‘Pro Publico Bono’

bishopcohalan.06.05.2013

 

Without getting into personal views on ANY side of the upcoming parliamentary debate in the Republic of Ireland, I think we can all agree on one thing; freedom of religious belief and expression should not interfere with the governance of a democratic nation. On reading the national newspapers at the weekend, I was struck with a sense of déjà vu. Where had I seen threats of religious excommunication being made against elected representatives of the people, against those fighting to extend the freedoms we take for granted today in our daily lives? On the 12th of December 1920, the Bishop of Cork and Ross, Most Rev. Daniel Cohalan, came out in condemnation of the murder and mayhem visited on Ireland and the City and County of Cork in particular.

The Bishop called on those ‘…who shall, within the Diocese of Cork, organise or take part in an ambush or in kidnapping or otherwise, shall be guilty of murder or attempted murder and shall incur by the very fact the censure of excommunication.’[1] At the time many interpreted his words as meaning that the Bishop had sided against the Irish Volunteers, who at that time were engaged in a ferocious struggle with the British security forces, which regularly had deadly consequences. Those same forces were regularly committing atrocities in the city and to whom censure by a Catholic Bishop would mean little. Further salt was rubbed in the wound when Cohalan mentioned by name Tomás MacCurtain and Terence McSwiney in the same speech, seemingly reinforcing his anti-Republican bias and incensing even moderate Nationalists.[2]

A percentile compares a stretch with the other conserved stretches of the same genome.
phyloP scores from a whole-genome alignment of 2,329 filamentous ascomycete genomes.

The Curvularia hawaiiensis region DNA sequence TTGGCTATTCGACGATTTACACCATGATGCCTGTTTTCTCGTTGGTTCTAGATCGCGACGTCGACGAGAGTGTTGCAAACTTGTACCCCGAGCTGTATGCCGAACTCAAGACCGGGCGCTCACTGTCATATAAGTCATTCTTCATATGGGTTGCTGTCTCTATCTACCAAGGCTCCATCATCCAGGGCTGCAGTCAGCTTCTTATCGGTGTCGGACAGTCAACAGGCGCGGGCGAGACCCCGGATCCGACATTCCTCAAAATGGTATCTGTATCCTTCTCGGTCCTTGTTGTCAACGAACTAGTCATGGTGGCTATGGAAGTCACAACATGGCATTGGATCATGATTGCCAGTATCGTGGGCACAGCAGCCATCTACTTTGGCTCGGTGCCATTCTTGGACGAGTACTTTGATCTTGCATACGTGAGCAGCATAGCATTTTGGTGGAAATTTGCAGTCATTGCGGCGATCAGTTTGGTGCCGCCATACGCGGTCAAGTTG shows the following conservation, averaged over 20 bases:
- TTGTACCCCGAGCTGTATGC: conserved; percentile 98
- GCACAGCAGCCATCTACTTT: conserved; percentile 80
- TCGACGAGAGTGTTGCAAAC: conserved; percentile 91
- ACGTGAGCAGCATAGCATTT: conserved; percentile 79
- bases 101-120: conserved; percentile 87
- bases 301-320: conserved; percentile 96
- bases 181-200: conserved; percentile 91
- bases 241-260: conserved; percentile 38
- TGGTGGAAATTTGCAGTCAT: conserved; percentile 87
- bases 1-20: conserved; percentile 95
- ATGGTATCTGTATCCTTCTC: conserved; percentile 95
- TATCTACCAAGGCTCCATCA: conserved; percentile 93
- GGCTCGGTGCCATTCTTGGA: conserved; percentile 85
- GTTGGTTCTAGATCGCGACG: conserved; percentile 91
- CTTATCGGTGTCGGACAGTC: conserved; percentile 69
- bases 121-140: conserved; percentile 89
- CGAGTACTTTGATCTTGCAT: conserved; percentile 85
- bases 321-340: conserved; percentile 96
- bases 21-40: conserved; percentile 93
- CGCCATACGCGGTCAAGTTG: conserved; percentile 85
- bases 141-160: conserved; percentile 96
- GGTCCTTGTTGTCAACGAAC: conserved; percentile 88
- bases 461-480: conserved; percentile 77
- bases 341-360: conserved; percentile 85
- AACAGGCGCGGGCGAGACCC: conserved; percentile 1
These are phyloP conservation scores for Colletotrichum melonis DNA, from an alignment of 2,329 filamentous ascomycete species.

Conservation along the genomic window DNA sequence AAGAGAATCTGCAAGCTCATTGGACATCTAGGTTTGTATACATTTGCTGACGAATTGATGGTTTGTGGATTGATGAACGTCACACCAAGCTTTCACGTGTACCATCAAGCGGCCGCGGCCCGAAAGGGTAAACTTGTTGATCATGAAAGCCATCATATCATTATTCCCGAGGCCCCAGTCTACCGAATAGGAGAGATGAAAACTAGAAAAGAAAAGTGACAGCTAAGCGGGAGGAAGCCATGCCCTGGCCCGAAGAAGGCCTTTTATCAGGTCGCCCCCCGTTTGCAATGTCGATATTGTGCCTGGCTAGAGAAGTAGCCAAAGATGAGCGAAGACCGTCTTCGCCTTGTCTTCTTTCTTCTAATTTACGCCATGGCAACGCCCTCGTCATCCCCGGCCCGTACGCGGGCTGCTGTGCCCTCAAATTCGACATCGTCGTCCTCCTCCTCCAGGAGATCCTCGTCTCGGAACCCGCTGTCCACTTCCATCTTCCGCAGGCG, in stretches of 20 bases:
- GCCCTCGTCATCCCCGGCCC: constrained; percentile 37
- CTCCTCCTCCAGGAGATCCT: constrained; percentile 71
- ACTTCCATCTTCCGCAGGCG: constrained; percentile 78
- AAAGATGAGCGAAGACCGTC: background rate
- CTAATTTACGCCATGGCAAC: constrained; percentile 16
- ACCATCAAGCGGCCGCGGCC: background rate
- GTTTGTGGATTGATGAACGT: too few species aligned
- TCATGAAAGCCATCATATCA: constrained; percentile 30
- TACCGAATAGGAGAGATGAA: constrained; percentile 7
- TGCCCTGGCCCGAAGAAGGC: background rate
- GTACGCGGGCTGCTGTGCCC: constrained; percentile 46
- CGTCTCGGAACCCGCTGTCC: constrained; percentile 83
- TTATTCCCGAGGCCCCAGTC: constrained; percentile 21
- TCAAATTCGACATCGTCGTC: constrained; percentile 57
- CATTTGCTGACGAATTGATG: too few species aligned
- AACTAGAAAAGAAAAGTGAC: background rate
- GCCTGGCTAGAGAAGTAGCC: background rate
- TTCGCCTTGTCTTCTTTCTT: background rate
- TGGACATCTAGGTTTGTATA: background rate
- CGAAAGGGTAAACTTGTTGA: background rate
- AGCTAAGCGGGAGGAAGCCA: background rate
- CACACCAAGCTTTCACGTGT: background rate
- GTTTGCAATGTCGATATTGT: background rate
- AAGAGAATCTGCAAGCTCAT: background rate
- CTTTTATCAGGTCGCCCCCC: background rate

This entry and comment by the Bishop did not have the calming effects sought. It did little to hamper the cycles of atrocity and reprisal being played out by the belligerents in the City and County under his pastoral care. About all it really accomplished was to embitter Catholic Volunteers against the Catholic Church, to harden their resolve and spur them on towards the eventual Truce.[3] In a contemporary context of lobbying, it was ill-advised and an unmitigated failure on the part of the Bishop. Perhaps the appointed Church hierarchy should take stock and reflect on their currently approach to excommunication of democratically elected officials for having to make impossible choices pro bono public


[2] Bishop’s Drastic Action, Irish Independent, 13/12/1920.

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About eamonntgardiner

Dr. Eamonn T. Gardiner, is a Consulting Historian. He has previously conducted research into links between wartime traumatic-neurosis and evidence of Post Traumatic Stress Disorder (PTSD) amongst veterans of the First World War serving as Auxiliary Policemen, during the Anglo-Irish War 1919-1921. He has written extensively on British central and colonial administrative responses to popular insurgencies. In 2009 he published 'Counterinsurgency and Conflict: Dublin Castle and the Anglo-Irish War (CSP, 2009).' Published papers include; 'The training of the Irish Volunteers, 1913-1916' (The Irish Sword, 2017); 'Scattered, Ambushed and Laid Out: War and Counterinsurgency in the greater Tuam area, 1919-1921' (JOTS, 2015). Research interests include De-Colonialisation/Post-Colonialism; Insurgency, Police/Military Histories; Institutional Histories; Modern Irish/World History; History of Conflict, Protectorates and Peace-Keeping; Hegemony; Old and New Terrorism.
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